Once when I was a teen, my brother made the incredible statement that some brands of milk are superior. He could, he claimed, tell the difference between one company’s product and another’s. I asked him, “So, if I poured you a glass of one brand and a glass of a different brand, you really could tell them apart?” He assured me he could.
Well, we happened to have two brands of milk in the fridge, so I offered to put his taste buds to the test. When I got into the kitchen, though, I poured him two cups from the same container. After carefully sampling both, he proclaimed that one was indeed better than the other.
On another occasion my older sister complained that she couldn’t sleep because, even though I was using headphones, music from my stereo was bothering her. I turned it down, but she could, she said, still hear it in her room. I offered to turn it down some more, but, thinking better of it, I just flicked the power off.
Imagine my surprise when a few moments later Sis appeared in my doorway, complaining that the stereo was still too loud. She refused to believe it was off until I had her check for herself.
Our brains can fool us in all kinds of ways when we’ve already made up our minds.
When I was in high school, an acquaintance of mine told me that Catholics aren’t Christians. I asked her to define the term “Christian.” I don’t remember what her response was, but it was something like “a person who has accepted Jesus as his personal Lord and Savior.” I told her Catholics have indeed accepted Jesus as their personal Lord and Savior.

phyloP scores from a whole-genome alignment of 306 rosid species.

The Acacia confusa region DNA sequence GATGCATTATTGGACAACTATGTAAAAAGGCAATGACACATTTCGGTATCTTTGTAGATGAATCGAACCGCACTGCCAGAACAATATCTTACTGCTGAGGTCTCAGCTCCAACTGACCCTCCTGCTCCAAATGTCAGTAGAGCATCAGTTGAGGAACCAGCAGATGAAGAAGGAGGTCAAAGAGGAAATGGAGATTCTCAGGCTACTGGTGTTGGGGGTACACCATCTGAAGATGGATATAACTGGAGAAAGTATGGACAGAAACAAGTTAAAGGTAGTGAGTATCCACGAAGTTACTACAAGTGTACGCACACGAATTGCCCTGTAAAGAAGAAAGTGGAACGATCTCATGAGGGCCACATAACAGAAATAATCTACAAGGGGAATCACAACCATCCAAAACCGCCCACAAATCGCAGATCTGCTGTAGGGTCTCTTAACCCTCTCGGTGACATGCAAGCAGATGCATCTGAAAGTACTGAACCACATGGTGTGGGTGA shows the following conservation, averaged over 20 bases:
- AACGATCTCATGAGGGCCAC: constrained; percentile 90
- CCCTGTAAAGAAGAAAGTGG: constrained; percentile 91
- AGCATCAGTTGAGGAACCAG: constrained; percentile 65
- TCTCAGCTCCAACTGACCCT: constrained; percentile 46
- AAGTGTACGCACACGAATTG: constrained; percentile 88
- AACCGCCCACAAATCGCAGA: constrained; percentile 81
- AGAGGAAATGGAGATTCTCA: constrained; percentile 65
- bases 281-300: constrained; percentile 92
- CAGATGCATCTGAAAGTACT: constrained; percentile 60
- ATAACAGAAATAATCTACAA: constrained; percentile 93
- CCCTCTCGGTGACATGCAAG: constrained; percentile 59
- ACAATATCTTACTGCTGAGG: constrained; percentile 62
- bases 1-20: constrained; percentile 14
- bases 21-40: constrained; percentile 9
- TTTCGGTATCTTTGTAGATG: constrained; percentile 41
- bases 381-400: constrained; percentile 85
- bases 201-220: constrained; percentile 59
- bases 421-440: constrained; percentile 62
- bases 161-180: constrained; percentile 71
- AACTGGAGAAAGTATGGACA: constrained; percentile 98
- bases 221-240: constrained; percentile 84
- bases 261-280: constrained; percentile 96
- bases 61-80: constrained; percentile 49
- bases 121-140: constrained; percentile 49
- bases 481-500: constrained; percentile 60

She said she believed me. So, did that put an end to the argument? Nope. Catholics, she assured me, are not Christians because her minister had told her so and “He’s a nice man, and he wouldn’t lie to me.”
She was going with the pre-conceived notion despite the reality. Apparently her brain had already made up its mind to such an extent that the difference between deliberately lying and being mistaken, or between sincerity and getting the facts straight, was nil.
This, perhaps, is why anti-Catholics will assure you that you believe Mary is a goddess and you worship her. Honestly, the denial of this should serve as sufficient proof that it just isn’t so. (Would they deny that Christ is God and that they worship Him?) Yet you’ll get claims that your denial is a damnable lie. After all, that’s exactly what they’d expect from a Mary-worshipping heathen like you.
It’s amazing how “infallible” people who don’t believe in infallibility are.
That’s because the facts, you see, just don’t enter into it.